Here is Andy Knight’s latest in a series of love letters to a ski resort!
By Andy Knight (right), President, Waterville Valley Foundation
What does change sound like? Sometimes it sounds like the quiet whir of an electric motor.
I grew up around diesel engines. My parents owned a small moving company, and from the time I could walk, I was around trucks every weekend and all summer long. I played around them, I worked around them, and I often slept in the sleeper cab while my father drove long distances. The sound of a diesel engine is oddly relaxing to me, and to this day, I retain the not-particularly-useful ability to tell the difference between a Cummins diesel engine and a Caterpillar diesel just by the sound.
It’s probably for that reason alone that I’ve always been willing to forgive the High Country Double’s sluggardly ways. When my kids were little, I found it somehow comforting to hear the putt-putt-putt of the old diesel, and it really wasn’t such a bad thing that the chair came around the bullwheel at the speed of a slow walk. The littlest kids could board without ever slowing the chair down. On the other hand, it was a little bit frustrating to see BBTS racers skating up the hill faster than the chair moved, and the 6 minute uphill-time for a couple hundred vertical feet was almost the same as the ride on the White Peaks Quad from the base to 3600 feet. If I was feeling charitable, I might tell you that it was a good place to go rest late in the morning.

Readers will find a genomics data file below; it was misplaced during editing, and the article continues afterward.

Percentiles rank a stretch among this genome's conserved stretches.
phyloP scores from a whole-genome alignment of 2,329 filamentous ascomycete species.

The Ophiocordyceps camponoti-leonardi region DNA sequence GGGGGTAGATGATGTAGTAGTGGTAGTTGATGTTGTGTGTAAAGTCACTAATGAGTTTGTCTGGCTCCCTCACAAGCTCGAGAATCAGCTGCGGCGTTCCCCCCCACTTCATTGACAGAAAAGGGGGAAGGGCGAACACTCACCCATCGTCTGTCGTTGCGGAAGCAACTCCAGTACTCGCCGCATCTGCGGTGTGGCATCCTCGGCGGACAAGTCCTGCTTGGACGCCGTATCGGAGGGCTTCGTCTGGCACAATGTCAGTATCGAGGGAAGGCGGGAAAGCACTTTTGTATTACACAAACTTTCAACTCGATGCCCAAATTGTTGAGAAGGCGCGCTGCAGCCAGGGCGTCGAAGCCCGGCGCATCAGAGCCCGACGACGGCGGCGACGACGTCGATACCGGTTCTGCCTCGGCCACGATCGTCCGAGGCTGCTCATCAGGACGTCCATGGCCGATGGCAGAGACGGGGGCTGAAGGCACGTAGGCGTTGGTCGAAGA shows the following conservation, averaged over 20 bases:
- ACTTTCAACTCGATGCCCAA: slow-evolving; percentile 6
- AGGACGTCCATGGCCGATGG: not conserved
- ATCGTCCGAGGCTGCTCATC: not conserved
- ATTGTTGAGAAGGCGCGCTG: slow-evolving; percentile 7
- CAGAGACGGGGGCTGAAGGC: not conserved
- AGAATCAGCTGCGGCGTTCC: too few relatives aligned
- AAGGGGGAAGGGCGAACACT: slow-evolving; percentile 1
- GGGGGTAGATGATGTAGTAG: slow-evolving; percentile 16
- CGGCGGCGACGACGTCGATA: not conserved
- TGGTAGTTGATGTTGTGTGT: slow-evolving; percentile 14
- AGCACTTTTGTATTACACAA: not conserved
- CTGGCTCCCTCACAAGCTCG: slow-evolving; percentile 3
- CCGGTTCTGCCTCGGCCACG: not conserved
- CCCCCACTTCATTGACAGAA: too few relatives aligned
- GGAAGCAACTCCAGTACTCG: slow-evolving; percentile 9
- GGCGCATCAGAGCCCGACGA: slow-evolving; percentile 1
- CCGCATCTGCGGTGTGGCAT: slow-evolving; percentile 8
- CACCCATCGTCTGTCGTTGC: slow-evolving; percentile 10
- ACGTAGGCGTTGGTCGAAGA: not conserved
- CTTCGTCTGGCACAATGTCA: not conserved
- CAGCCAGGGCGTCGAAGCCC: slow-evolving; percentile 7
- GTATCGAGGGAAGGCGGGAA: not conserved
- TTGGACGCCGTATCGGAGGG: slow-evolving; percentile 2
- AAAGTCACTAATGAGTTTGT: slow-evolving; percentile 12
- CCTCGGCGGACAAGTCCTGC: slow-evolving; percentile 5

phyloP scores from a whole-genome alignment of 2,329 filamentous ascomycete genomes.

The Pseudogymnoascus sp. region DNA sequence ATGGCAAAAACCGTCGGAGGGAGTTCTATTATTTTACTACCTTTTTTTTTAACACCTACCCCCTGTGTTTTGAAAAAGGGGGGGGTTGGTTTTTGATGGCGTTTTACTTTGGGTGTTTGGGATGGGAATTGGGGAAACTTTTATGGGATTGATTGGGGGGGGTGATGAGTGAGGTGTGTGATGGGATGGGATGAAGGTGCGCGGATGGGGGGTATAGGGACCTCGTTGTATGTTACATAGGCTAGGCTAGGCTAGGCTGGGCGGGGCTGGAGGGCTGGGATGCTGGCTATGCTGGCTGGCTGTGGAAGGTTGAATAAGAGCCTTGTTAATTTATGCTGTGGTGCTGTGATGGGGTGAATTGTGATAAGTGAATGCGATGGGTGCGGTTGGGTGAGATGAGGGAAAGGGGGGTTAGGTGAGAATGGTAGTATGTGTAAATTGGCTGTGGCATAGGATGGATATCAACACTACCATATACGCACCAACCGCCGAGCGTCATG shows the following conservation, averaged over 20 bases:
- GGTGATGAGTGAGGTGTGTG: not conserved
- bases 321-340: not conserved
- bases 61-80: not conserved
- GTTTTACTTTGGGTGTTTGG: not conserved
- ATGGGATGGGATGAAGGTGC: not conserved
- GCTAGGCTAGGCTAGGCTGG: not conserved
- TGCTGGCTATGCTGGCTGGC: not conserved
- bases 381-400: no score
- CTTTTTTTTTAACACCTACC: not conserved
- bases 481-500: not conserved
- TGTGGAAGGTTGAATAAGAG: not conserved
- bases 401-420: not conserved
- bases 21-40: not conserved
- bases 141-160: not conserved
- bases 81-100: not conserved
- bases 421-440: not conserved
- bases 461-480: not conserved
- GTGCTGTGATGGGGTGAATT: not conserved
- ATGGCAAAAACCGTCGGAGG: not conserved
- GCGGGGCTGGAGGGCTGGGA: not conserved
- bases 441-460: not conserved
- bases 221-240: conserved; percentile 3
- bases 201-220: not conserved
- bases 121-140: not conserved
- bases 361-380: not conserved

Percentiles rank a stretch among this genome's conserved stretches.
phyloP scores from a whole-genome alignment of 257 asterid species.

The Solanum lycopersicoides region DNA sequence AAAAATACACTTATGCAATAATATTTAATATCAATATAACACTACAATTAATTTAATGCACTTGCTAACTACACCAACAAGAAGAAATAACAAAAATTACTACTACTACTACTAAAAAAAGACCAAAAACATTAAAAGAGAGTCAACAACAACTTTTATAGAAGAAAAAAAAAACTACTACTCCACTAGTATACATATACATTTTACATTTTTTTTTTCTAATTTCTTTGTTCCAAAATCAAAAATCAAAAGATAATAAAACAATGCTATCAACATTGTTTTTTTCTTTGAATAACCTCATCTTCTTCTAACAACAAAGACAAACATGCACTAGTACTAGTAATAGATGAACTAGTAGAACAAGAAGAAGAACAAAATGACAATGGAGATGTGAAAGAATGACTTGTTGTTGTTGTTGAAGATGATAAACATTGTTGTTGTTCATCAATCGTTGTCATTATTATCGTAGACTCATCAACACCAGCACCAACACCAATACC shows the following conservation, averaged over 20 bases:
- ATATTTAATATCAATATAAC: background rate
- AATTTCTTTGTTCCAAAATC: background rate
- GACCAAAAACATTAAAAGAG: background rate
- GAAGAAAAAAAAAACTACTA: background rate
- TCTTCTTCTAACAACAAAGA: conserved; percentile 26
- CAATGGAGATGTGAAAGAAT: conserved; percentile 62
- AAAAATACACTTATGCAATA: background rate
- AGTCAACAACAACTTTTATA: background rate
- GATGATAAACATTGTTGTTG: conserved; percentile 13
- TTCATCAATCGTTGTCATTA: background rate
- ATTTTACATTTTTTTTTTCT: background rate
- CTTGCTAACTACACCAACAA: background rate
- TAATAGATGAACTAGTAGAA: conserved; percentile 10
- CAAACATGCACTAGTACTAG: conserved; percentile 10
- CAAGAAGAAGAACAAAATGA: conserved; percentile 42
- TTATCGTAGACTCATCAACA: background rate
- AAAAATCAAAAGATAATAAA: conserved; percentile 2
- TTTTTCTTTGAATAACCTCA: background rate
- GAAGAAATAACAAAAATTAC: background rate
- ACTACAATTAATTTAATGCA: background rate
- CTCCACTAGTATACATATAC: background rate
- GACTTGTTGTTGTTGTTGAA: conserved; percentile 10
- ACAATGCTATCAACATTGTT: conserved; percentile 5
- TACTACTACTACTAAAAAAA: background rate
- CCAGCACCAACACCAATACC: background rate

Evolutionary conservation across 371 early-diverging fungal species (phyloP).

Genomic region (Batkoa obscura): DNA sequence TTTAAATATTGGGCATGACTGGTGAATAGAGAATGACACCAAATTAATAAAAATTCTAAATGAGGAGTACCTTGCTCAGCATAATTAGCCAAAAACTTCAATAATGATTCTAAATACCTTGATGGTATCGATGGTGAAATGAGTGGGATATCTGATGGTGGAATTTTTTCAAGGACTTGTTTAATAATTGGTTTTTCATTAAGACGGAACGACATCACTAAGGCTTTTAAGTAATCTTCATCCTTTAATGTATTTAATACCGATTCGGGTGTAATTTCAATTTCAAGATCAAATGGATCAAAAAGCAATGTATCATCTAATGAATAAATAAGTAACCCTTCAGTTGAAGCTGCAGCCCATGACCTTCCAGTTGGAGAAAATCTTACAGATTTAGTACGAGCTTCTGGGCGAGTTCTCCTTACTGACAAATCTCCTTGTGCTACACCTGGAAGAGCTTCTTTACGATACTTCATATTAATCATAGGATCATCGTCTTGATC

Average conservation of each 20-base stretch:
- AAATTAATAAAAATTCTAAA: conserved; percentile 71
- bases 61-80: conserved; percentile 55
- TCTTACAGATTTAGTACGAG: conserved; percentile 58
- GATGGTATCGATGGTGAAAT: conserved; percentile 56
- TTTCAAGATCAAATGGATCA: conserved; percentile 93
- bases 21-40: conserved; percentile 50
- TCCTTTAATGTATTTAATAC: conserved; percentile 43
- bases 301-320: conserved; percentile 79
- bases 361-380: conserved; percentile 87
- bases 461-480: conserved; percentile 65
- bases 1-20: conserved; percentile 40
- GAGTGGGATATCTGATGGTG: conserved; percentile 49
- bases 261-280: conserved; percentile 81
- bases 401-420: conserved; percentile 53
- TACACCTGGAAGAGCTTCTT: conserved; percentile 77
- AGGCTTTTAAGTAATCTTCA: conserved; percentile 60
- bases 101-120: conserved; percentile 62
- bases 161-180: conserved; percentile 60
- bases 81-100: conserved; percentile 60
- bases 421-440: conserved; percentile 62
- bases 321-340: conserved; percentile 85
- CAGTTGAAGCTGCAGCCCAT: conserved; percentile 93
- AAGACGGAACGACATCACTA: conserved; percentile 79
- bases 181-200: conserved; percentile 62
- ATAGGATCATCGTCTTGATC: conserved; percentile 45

Most of the time, though, I was not feeling charitable. The slow lift meant I seldom had the patience to go up to the summit. Worse still, my environmentalist sensibilities were rattled every time the engine belched to life with a big black plume.
That’s about to change, though. The venerable High Country chair [at Waterville Valley Ski Resort] is receiving a heart transplant this fall, with an efficient, and much faster, new electric motor. Skiers and the environment will both see an immediate improvement. Much shorter ride times will open the summit to the impatient, and should dramatically shorten early season lift lines. The old diesel engine, which produced hundreds or thousands of pounds of soot and carbon dioxide emissions each winter, is now a thing of the past.
Best of all, though, is the short-but-sweet terrain that a faster High Country chair opens up. In years past it was seldom worth the six slow (often cold) minutes up for the quick run down High Country. Because of its altitude — the chair tops out at 3800 feet — the runs on High Country are the first to open each fall. All winter long, you’ll often find untracked snow along either edge of the open slopes. And if you stay hard to skier’s left, you’ll find an under-appreciated delight — the soft, silent snow of Tangent, the natural-snow-only connector that runs from High Country to Periphery, bypassing the top of the Northside Double. Narrow and tunnel-like, Tangent is a throwback to the first trails cut on New Hampshire mountains, and on a good morning, it’s a great experience.
I’ll probably miss the comforting burble of the old diesel on the High Country Chair — but no where near as much as I will appreciate the swifter ride up to the summit.